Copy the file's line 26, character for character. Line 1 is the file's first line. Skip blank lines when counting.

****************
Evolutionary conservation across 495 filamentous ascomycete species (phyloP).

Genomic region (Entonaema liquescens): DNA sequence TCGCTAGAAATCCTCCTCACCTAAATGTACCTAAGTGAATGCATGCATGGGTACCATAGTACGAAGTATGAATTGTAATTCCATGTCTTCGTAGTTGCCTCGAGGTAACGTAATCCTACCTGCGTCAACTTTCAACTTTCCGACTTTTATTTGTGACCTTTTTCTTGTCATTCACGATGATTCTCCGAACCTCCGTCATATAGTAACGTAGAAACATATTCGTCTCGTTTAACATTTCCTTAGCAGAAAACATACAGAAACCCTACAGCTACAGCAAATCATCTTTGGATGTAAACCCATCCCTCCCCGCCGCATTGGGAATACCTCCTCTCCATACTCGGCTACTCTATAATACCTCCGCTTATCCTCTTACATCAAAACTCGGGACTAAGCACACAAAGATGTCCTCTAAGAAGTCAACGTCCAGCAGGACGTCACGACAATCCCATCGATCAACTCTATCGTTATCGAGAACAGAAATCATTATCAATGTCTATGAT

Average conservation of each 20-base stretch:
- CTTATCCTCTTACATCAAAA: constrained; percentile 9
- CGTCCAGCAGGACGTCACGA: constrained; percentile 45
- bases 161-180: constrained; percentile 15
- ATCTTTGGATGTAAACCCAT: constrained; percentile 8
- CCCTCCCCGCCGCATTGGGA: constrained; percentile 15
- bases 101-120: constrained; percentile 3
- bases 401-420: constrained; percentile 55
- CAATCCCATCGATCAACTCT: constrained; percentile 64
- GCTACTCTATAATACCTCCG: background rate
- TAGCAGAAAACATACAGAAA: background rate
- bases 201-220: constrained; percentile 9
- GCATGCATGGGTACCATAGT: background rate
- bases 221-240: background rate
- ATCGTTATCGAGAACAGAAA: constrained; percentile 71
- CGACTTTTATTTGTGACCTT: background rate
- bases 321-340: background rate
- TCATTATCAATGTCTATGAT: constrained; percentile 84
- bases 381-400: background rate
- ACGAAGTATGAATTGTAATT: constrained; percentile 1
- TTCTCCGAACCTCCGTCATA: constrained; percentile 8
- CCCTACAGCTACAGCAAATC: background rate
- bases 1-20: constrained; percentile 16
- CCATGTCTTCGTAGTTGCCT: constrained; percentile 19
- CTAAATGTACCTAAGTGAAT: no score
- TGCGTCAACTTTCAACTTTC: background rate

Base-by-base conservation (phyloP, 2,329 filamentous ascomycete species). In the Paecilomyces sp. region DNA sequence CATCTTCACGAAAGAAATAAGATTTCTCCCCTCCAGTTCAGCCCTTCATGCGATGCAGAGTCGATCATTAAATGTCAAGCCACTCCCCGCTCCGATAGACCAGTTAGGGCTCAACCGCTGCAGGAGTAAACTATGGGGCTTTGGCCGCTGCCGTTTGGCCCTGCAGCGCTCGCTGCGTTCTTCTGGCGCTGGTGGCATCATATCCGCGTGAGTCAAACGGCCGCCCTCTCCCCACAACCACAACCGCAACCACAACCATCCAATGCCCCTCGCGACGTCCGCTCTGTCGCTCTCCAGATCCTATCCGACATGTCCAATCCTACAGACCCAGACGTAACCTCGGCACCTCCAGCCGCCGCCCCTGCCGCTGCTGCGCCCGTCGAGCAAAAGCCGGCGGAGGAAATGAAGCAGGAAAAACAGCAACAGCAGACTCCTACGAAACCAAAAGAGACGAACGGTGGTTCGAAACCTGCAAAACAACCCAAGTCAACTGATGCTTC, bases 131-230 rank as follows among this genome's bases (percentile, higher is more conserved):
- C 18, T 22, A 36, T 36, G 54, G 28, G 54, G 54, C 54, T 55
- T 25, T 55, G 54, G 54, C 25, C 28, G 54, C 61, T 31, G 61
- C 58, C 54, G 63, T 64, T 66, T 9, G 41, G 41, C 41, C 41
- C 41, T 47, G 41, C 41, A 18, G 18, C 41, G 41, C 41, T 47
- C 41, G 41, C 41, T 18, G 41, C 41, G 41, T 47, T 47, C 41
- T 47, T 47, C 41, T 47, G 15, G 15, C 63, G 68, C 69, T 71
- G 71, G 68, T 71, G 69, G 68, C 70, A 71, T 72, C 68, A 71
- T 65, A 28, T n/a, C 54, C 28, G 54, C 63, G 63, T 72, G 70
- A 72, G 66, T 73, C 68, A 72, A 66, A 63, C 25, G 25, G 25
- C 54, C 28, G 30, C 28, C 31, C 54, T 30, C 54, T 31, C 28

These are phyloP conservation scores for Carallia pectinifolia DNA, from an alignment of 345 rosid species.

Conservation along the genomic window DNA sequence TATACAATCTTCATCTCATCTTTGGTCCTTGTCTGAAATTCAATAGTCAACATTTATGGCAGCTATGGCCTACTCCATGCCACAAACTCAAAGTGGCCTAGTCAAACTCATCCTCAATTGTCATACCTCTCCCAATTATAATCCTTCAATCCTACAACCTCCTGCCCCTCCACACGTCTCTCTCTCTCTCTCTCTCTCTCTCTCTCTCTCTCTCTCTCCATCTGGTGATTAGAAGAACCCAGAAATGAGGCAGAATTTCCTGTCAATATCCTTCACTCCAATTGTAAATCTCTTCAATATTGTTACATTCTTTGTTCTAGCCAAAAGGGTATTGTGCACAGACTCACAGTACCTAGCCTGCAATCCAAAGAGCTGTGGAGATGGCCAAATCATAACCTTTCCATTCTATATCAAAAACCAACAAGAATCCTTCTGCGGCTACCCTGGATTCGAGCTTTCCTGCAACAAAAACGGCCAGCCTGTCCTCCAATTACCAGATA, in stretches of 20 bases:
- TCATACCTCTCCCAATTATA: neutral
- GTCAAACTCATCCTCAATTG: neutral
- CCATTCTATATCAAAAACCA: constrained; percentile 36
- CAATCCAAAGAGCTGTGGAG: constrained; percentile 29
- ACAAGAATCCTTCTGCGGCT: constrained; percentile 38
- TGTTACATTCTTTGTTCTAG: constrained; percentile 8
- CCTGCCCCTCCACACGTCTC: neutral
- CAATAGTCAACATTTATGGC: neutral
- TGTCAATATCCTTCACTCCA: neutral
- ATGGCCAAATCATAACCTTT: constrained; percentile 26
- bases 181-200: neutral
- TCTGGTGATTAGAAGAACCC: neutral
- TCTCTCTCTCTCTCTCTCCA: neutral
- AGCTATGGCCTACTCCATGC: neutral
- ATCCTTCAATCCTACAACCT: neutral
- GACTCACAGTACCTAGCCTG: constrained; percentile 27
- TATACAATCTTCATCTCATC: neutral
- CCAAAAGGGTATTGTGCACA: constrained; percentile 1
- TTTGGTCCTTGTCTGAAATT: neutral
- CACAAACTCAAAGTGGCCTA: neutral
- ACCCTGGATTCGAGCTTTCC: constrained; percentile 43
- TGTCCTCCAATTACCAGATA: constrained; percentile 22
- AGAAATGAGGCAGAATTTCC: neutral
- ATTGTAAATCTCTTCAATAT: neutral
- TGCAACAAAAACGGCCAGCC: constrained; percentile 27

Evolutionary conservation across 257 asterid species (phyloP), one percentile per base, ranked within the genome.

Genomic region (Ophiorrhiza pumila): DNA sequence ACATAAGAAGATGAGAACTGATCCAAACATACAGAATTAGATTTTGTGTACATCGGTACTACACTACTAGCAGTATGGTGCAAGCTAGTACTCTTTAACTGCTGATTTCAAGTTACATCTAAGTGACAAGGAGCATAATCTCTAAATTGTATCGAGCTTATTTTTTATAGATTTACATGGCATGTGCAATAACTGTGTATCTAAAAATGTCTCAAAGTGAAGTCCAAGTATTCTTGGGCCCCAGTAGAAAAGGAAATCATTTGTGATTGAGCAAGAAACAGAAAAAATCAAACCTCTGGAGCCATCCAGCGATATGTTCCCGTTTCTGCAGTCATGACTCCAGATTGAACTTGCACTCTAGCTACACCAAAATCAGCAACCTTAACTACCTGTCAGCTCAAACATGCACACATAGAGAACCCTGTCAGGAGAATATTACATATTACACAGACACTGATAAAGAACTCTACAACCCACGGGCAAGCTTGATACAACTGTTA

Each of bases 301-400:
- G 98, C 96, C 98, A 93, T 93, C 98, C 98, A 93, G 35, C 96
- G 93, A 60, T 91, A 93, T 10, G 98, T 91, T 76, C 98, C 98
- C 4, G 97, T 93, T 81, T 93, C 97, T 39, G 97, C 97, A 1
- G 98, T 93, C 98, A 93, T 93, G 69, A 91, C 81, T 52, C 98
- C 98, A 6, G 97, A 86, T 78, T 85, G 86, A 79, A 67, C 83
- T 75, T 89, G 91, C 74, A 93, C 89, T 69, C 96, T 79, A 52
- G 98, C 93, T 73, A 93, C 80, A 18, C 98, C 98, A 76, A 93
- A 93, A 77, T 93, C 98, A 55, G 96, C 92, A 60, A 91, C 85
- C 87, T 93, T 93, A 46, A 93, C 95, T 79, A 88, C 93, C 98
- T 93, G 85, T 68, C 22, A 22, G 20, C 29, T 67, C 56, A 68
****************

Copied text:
- CCATGTCTTCGTAGTTGCCT: constrained; percentile 19